My jigsaw is featuring heavily in my thoughts at present. The corner pieces are still valid, 45 years worth of the big picture are in place, but what is next? Someone I trust said that you don’t have to have all the jigsaw pieces gathered to know how the picture is going to turn out. That’s very true. So, what do you do when you can see the pattern and don’t like what is forming? Well, you just pick new pieces and use those, right?!

Easy! Job done! haha – if only!! Picking up new pieces means forming new patterns and changing, what may well be, deep-rooted behaviours. For some folks, I dare say those changes may be easy, for others it may require them to embark on the toughest of journeys. It is true that some changes are easier to make than others and it’s also true that what is easy for one is another’s worst nightmare. That’s what makes us individuals. That’s what has been going through my mind. I look at the pieces already laid and I see patterns, I see a lot of habits that aren’t helpful to anyone least of all me. I don’t have all the bits, but I can predict what will happen if I don’t choose a new colour scheme for my brain!! So, it’s time to redecorate. Re-evaluate what is important and what is just window dressing and learn to adapt.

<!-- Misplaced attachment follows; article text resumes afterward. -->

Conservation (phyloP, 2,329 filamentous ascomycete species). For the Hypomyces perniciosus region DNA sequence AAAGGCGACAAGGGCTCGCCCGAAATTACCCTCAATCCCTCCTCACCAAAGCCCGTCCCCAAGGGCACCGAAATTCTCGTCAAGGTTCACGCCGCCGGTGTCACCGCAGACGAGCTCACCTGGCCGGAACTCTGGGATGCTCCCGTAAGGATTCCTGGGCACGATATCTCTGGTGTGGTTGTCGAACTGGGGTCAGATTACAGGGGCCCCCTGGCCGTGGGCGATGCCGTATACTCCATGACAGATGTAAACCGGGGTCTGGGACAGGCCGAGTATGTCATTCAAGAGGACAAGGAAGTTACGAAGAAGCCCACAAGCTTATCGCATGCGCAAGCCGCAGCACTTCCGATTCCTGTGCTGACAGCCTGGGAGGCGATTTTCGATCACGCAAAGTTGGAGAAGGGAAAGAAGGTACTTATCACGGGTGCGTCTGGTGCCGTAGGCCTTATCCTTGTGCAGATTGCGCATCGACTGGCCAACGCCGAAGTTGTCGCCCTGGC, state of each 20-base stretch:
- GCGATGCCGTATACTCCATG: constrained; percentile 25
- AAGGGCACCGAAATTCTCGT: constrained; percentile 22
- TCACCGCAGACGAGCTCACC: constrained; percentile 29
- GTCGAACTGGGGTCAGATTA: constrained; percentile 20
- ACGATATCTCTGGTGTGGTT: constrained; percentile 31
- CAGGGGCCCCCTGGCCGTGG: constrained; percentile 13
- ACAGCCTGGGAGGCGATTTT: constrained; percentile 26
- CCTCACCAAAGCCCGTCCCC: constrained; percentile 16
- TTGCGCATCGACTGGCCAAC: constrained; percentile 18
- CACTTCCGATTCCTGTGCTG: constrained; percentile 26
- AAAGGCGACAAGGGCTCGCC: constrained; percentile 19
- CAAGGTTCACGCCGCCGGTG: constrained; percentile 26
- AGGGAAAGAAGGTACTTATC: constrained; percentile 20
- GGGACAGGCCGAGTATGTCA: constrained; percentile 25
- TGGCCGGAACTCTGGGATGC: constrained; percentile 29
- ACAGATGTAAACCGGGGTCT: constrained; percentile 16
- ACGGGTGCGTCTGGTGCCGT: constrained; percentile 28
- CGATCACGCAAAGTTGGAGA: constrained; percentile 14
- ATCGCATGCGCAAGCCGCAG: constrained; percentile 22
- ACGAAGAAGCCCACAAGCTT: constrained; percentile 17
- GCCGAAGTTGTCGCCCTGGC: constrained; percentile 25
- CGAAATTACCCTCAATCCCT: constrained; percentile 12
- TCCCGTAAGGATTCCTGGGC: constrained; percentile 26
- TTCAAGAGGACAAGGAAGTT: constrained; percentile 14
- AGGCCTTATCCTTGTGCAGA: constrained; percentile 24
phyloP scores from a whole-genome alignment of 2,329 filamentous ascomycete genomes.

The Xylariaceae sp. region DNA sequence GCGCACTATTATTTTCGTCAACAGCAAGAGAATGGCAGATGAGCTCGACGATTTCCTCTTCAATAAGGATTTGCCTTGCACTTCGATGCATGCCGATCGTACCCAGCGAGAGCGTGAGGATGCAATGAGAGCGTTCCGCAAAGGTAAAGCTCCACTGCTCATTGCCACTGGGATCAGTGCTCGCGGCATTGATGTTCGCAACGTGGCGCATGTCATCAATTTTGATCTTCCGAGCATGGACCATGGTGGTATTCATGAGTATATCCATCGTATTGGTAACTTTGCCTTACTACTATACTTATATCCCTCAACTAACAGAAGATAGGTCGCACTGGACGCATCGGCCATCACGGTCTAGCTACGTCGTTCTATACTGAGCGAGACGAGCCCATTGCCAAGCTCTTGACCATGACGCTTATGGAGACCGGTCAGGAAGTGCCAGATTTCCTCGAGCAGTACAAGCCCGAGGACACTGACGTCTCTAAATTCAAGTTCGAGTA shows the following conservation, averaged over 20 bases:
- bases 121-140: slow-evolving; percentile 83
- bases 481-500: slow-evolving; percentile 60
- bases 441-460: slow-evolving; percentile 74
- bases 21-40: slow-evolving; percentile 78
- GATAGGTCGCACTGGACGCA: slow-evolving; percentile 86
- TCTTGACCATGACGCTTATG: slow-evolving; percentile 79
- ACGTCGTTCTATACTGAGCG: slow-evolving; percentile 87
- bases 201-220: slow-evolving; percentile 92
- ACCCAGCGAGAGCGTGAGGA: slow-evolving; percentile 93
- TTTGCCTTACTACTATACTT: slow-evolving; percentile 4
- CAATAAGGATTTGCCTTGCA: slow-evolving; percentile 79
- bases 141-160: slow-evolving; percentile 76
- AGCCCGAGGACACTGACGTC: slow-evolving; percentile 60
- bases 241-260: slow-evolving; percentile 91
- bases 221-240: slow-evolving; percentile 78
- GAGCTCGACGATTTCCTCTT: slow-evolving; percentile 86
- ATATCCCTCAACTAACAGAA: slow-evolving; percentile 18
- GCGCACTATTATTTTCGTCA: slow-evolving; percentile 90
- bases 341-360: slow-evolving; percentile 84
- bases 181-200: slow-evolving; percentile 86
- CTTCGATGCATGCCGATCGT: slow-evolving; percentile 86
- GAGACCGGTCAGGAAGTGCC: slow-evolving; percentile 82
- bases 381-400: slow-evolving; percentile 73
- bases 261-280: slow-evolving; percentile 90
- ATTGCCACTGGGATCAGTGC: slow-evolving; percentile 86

I’m removing toxic people from my life. If they don’t notice, then it proves they have no real place in my life anyway. I’m trying to care less about things of no real consequence; I’m trying to figure out what those are! I’m persuading myself to be open to opportunities and to stop letting fear (or laziness!) from making my life little.

None of us knows what will happen tomorrow, or indeed in the next hour. We can plan what we want to do and map out our days and hours by the minute if we want to, but we simply have no way of knowing what life is going to throw at us at any particular point. There is a saying I can’t quite remember how it goes but it’s along the lines of – “there is nothing more certain than death and nothing more uncertain than the hour”. In broader terms, death truly is the only real certainty in life, but when it will happen is anyone’s guess. So, this leaves the terms of life wide open really and it’s up to the individual how they choose to live it. Life throws spanners at us all the time. Some miss and some get stuck in the wheels, it is up to us to decide what we do about them.